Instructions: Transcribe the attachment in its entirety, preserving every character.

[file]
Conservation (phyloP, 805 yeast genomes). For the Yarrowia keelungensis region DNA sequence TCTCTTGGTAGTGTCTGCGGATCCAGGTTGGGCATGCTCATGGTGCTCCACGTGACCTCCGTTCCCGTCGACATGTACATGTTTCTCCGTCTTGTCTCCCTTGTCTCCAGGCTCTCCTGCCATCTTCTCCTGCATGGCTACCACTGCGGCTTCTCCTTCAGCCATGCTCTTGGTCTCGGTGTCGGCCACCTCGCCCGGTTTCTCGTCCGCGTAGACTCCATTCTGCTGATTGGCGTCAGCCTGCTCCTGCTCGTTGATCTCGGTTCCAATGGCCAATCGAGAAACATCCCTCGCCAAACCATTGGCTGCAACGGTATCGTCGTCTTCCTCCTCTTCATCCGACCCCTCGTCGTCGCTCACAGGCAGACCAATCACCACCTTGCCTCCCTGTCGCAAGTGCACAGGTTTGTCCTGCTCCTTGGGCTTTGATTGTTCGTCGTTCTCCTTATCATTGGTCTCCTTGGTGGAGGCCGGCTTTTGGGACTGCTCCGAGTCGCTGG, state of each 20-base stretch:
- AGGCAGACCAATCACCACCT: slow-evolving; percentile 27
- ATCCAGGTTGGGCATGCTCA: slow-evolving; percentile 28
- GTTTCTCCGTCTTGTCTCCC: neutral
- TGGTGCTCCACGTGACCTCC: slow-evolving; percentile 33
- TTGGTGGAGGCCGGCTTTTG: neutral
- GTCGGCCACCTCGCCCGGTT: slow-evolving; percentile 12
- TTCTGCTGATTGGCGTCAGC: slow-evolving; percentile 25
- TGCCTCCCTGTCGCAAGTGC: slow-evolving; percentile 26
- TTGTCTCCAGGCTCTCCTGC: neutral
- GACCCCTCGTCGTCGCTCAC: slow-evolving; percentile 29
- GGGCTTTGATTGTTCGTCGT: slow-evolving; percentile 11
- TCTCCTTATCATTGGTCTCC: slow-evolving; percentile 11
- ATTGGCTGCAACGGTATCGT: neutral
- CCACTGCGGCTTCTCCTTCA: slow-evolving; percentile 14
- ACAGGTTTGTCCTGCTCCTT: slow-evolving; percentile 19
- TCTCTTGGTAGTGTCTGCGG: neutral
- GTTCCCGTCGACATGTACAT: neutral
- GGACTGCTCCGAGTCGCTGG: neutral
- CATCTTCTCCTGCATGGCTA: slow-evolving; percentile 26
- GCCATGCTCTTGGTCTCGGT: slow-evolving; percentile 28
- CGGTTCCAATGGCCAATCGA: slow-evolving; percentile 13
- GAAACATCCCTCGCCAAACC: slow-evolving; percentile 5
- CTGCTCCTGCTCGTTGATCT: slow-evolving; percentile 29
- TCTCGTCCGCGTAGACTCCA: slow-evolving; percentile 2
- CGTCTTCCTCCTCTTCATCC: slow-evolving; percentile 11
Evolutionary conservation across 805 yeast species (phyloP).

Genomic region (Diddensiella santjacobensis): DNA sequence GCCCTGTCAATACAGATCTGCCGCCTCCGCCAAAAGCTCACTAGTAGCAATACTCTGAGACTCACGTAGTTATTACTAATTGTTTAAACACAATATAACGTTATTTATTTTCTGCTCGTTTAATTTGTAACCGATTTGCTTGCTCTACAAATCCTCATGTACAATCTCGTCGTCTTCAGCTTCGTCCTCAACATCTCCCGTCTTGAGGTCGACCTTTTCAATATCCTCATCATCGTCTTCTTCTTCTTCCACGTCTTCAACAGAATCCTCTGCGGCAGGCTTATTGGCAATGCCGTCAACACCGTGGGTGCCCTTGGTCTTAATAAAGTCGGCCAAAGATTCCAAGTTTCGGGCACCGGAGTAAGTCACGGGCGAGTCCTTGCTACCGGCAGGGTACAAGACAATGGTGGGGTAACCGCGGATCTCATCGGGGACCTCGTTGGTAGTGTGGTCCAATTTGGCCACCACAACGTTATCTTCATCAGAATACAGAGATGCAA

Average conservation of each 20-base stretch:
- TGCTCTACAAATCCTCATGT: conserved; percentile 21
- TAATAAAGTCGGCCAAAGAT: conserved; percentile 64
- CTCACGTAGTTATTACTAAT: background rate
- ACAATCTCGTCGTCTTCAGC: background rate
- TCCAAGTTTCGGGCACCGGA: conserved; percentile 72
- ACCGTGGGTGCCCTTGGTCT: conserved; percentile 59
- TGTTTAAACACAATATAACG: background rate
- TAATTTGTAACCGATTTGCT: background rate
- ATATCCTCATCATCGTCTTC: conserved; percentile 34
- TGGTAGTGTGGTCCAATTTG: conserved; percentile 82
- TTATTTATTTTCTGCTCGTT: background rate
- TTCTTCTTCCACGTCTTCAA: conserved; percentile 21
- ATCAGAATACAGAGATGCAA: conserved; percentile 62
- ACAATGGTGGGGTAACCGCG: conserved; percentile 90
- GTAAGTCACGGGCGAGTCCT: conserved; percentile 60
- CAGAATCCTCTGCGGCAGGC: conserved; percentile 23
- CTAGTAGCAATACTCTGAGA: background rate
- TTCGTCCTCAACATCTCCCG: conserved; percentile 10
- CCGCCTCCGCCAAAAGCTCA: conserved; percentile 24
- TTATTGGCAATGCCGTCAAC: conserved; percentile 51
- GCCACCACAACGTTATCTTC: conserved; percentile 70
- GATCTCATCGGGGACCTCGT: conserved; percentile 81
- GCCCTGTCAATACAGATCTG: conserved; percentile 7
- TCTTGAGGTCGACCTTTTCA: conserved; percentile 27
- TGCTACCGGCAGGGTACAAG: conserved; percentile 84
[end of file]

Conservation (phyloP, 805 yeast genomes). For the Yarrowia keelungensis region DNA sequence TCTCTTGGTAGTGTCTGCGGATCCAGGTTGGGCATGCTCATGGTGCTCCACGTGACCTCCGTTCCCGTCGACATGTACATGTTTCTCCGTCTTGTCTCCCTTGTCTCCAGGCTCTCCTGCCATCTTCTCCTGCATGGCTACCACTGCGGCTTCTCCTTCAGCCATGCTCTTGGTCTCGGTGTCGGCCACCTCGCCCGGTTTCTCGTCCGCGTAGACTCCATTCTGCTGATTGGCGTCAGCCTGCTCCTGCTCGTTGATCTCGGTTCCAATGGCCAATCGAGAAACATCCCTCGCCAAACCATTGGCTGCAACGGTATCGTCGTCTTCCTCCTCTTCATCCGACCCCTCGTCGTCGCTCACAGGCAGACCAATCACCACCTTGCCTCCCTGTCGCAAGTGCACAGGTTTGTCCTGCTCCTTGGGCTTTGATTGTTCGTCGTTCTCCTTATCATTGGTCTCCTTGGTGGAGGCCGGCTTTTGGGACTGCTCCGAGTCGCTGG, state of each 20-base stretch:
- AGGCAGACCAATCACCACCT: slow-evolving; percentile 27
- ATCCAGGTTGGGCATGCTCA: slow-evolving; percentile 28
- GTTTCTCCGTCTTGTCTCCC: neutral
- TGGTGCTCCACGTGACCTCC: slow-evolving; percentile 33
- TTGGTGGAGGCCGGCTTTTG: neutral
- GTCGGCCACCTCGCCCGGTT: slow-evolving; percentile 12
- TTCTGCTGATTGGCGTCAGC: slow-evolving; percentile 25
- TGCCTCCCTGTCGCAAGTGC: slow-evolving; percentile 26
- TTGTCTCCAGGCTCTCCTGC: neutral
- GACCCCTCGTCGTCGCTCAC: slow-evolving; percentile 29
- GGGCTTTGATTGTTCGTCGT: slow-evolving; percentile 11
- TCTCCTTATCATTGGTCTCC: slow-evolving; percentile 11
- ATTGGCTGCAACGGTATCGT: neutral
- CCACTGCGGCTTCTCCTTCA: slow-evolving; percentile 14
- ACAGGTTTGTCCTGCTCCTT: slow-evolving; percentile 19
- TCTCTTGGTAGTGTCTGCGG: neutral
- GTTCCCGTCGACATGTACAT: neutral
- GGACTGCTCCGAGTCGCTGG: neutral
- CATCTTCTCCTGCATGGCTA: slow-evolving; percentile 26
- GCCATGCTCTTGGTCTCGGT: slow-evolving; percentile 28
- CGGTTCCAATGGCCAATCGA: slow-evolving; percentile 13
- GAAACATCCCTCGCCAAACC: slow-evolving; percentile 5
- CTGCTCCTGCTCGTTGATCT: slow-evolving; percentile 29
- TCTCGTCCGCGTAGACTCCA: slow-evolving; percentile 2
- CGTCTTCCTCCTCTTCATCC: slow-evolving; percentile 11
Evolutionary conservation across 805 yeast species (phyloP).

Genomic region (Diddensiella santjacobensis): DNA sequence GCCCTGTCAATACAGATCTGCCGCCTCCGCCAAAAGCTCACTAGTAGCAATACTCTGAGACTCACGTAGTTATTACTAATTGTTTAAACACAATATAACGTTATTTATTTTCTGCTCGTTTAATTTGTAACCGATTTGCTTGCTCTACAAATCCTCATGTACAATCTCGTCGTCTTCAGCTTCGTCCTCAACATCTCCCGTCTTGAGGTCGACCTTTTCAATATCCTCATCATCGTCTTCTTCTTCTTCCACGTCTTCAACAGAATCCTCTGCGGCAGGCTTATTGGCAATGCCGTCAACACCGTGGGTGCCCTTGGTCTTAATAAAGTCGGCCAAAGATTCCAAGTTTCGGGCACCGGAGTAAGTCACGGGCGAGTCCTTGCTACCGGCAGGGTACAAGACAATGGTGGGGTAACCGCGGATCTCATCGGGGACCTCGTTGGTAGTGTGGTCCAATTTGGCCACCACAACGTTATCTTCATCAGAATACAGAGATGCAA

Average conservation of each 20-base stretch:
- TGCTCTACAAATCCTCATGT: conserved; percentile 21
- TAATAAAGTCGGCCAAAGAT: conserved; percentile 64
- CTCACGTAGTTATTACTAAT: background rate
- ACAATCTCGTCGTCTTCAGC: background rate
- TCCAAGTTTCGGGCACCGGA: conserved; percentile 72
- ACCGTGGGTGCCCTTGGTCT: conserved; percentile 59
- TGTTTAAACACAATATAACG: background rate
- TAATTTGTAACCGATTTGCT: background rate
- ATATCCTCATCATCGTCTTC: conserved; percentile 34
- TGGTAGTGTGGTCCAATTTG: conserved; percentile 82
- TTATTTATTTTCTGCTCGTT: background rate
- TTCTTCTTCCACGTCTTCAA: conserved; percentile 21
- ATCAGAATACAGAGATGCAA: conserved; percentile 62
- ACAATGGTGGGGTAACCGCG: conserved; percentile 90
- GTAAGTCACGGGCGAGTCCT: conserved; percentile 60
- CAGAATCCTCTGCGGCAGGC: conserved; percentile 23
- CTAGTAGCAATACTCTGAGA: background rate
- TTCGTCCTCAACATCTCCCG: conserved; percentile 10
- CCGCCTCCGCCAAAAGCTCA: conserved; percentile 24
- TTATTGGCAATGCCGTCAAC: conserved; percentile 51
- GCCACCACAACGTTATCTTC: conserved; percentile 70
- GATCTCATCGGGGACCTCGT: conserved; percentile 81
- GCCCTGTCAATACAGATCTG: conserved; percentile 7
- TCTTGAGGTCGACCTTTTCA: conserved; percentile 27
- TGCTACCGGCAGGGTACAAG: conserved; percentile 84